The AG recalled that in Svensson the CJEU held that for there to be an 'act of communication', it is sufficient, in particular, that a work is made available to a public in such a way that the persons forming that public may access it, irrespective of whether they avail themselves of that opportunity. According to the AG this approach is not correct in relation to hyperlinks, also because in FAPL [herethe CJEU held that without the intervention, for example, of a hotel to offer a television signal in its rooms via television sets, the work would not have been accessible to the hotel’s customers. It would follow that in order to establish an act of communication, the intervention of the ‘hyperlinker’ must be vital or indispensable in order to benefit from or enjoy works.

The AG also found that it is not important whether the person who posts on a website a hyperlink to another website on which copyright works are freely accessible to the public is or ought to be aware that the relevant rightholder has not authorised the initial communication. 

More generally, the AG suggested that linking should not fall within the scope of copyright protection.

Today's judgment

According to the official release:

“In today’s judgment, the Court declares that, in accordance with the directive concerned [the InfoSoc Directive], Member States are to provide authors with the exclusive right to authorise or prohibit any communication to the public of their works. At the same time, that directive seeks to maintain a fair balance between, on the one hand, the interests of copyright holders and related rights and, on the other, the protection of the interests and fundamental rights of users of protected objects, in particular their freedom of expression and of information, as well as the general interest.

The Court recalls its earlier case-law in accordance with which the concept of ‘communication to the public’ requires an individual assessment, which must take account of several complementary criteria. Those criteria include, first, the deliberate nature of the intervention. Thus, the user makes an act of communication when it intervenes, in full knowledge of the consequences of its action, in order to give access to a protected work to its customers. Secondly, the concept of the ‘public’ covers an indeterminate number of potential viewers and implies a fairly large number of people. Thirdly, the profit-making nature of a communication to the public is relevant.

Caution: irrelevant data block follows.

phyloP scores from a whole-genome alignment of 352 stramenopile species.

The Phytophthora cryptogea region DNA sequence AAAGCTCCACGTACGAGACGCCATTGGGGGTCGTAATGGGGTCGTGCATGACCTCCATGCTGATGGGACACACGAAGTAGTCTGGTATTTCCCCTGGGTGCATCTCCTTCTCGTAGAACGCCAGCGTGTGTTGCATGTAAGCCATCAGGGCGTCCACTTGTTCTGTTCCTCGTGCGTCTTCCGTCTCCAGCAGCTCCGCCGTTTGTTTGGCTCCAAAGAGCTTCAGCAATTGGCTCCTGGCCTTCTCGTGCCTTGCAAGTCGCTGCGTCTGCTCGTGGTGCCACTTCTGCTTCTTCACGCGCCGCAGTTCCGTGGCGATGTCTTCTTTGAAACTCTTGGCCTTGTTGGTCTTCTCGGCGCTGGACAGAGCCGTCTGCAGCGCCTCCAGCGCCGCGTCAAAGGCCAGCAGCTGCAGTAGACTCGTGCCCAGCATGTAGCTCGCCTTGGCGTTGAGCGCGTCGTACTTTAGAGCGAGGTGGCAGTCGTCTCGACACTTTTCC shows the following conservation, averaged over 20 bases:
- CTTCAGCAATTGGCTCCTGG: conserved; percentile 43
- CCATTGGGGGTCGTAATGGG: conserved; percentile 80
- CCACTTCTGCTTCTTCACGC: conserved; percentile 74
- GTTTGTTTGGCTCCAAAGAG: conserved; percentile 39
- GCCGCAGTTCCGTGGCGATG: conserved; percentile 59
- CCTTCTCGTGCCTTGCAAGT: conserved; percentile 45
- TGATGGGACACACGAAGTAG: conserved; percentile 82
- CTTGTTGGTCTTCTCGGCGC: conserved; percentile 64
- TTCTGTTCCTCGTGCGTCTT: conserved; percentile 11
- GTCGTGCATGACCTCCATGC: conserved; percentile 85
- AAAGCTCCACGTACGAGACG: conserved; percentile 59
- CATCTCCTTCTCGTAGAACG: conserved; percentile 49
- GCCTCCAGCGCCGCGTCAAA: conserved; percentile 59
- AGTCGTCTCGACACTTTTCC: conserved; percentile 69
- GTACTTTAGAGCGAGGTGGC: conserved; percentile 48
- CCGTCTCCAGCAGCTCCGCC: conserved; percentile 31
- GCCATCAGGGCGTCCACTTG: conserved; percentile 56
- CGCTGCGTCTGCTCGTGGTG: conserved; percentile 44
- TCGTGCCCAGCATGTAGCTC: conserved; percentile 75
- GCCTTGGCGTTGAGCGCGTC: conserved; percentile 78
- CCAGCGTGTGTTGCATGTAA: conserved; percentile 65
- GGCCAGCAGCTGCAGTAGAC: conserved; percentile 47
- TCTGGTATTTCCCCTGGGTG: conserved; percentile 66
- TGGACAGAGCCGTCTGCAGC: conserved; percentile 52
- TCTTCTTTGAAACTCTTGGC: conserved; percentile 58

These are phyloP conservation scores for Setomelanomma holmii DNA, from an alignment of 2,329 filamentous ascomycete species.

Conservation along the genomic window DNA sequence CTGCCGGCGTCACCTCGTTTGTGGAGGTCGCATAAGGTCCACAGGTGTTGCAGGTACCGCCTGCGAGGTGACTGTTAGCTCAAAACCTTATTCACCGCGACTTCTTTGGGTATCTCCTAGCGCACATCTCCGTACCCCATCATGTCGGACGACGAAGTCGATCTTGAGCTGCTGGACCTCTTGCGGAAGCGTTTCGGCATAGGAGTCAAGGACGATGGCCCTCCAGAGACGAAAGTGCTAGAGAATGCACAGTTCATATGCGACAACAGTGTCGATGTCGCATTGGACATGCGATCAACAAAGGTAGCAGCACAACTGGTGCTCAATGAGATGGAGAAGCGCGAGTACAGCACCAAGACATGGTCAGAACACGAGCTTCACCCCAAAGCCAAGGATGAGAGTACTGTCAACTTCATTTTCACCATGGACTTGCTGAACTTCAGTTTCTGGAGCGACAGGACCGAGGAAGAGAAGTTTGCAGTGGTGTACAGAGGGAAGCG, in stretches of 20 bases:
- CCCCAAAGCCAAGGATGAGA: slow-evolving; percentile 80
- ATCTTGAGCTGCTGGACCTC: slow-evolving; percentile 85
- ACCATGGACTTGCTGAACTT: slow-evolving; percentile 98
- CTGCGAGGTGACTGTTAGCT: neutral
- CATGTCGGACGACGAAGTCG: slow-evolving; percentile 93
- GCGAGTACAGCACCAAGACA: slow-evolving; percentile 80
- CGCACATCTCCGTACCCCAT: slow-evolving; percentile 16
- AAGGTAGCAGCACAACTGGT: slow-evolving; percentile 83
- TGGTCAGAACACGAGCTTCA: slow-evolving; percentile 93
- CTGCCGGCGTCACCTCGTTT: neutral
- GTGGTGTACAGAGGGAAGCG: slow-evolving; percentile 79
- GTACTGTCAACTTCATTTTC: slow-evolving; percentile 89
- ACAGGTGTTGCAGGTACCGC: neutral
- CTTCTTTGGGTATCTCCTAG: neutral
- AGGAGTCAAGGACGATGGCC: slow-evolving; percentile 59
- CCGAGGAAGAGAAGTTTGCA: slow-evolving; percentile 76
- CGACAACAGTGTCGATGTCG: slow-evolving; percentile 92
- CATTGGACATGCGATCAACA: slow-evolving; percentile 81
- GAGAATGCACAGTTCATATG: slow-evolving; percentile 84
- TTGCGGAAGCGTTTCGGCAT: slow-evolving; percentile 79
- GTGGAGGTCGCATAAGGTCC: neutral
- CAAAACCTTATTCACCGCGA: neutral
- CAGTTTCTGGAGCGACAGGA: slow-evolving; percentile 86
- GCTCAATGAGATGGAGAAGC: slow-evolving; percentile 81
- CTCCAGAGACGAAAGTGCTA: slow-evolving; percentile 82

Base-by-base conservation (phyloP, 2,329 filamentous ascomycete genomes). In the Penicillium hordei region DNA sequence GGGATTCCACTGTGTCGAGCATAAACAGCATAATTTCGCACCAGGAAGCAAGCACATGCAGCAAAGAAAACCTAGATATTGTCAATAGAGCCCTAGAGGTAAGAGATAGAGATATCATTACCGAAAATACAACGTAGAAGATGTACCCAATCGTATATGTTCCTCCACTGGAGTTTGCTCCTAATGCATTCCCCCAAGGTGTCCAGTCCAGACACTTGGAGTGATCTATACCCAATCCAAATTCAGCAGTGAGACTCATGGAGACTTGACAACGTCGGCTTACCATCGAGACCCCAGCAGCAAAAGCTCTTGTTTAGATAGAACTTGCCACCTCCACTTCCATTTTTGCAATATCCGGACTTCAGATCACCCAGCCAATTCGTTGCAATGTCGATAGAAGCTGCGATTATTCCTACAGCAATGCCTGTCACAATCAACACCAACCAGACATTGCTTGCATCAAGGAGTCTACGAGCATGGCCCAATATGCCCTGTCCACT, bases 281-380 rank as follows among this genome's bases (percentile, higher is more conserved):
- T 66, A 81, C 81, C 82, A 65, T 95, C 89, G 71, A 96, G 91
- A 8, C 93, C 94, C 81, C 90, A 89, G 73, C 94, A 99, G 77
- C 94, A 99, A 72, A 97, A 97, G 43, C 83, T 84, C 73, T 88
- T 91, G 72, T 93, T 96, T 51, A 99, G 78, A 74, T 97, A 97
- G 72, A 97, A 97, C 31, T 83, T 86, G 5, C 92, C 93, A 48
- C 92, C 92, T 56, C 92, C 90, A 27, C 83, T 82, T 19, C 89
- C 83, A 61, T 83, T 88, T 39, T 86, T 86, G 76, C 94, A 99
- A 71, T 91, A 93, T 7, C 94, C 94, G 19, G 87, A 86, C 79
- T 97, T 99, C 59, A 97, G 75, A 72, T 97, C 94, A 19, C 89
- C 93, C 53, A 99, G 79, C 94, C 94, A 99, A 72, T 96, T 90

The Court specifies that its earlier case-law concerned only the posting of hyperlinks to works that have been made freely available on another website with the consent of the rightholder, and that it cannot, therefore, be inferred from that case-law that the posting of such hyperlinks would be excluded, as a matter of principle, from the concept of ‘communication to the public’ when the works at issue have been published on the other website without the rightholder’s consent.

As regards that latter situation, the Court emphasises, however, that the internet is of particular importance to freedom of expression and of information and that hyperlinks contribute to its sound operation and to the exchange of opinions and information as well. In addition, it accepts that it may prove difficult, in particular for individuals who wish to post such links, to ascertain whether the works involved are protected and, if necessary, whether the copyright holders of those works have consented to their publication on the internet.

Having regard to those circumstances, the Court holds that, for the purposes of the individualised assessment of the existence of a ‘communication to the public’, it is necessary, when the posting of a hyperlink to a work freely available on another website is carried out by a person who, in so doing, does not pursue a profit, to take account of the fact that that person does not know and cannot reasonably know that that work had been published on the internet without the consent of the copyright holder. Indeed, such a person, does not, as a general rule, intervene in full knowledge of the consequences of his conduct in order to give customers access to a work illegally posted on the internet.

In contrast, where it is established that such a person knew or ought to have known that the hyperlink he posted provides access to a work illegally published, for example owing to the fact that he was notified thereof by the copyright holders, the provision of that link constitutes a ‘communication to the public’. The same applies if that link allows users to circumvent the restrictive measures taken by the site where the protected work is posted in order to restrict the public’s access to its own subscribers.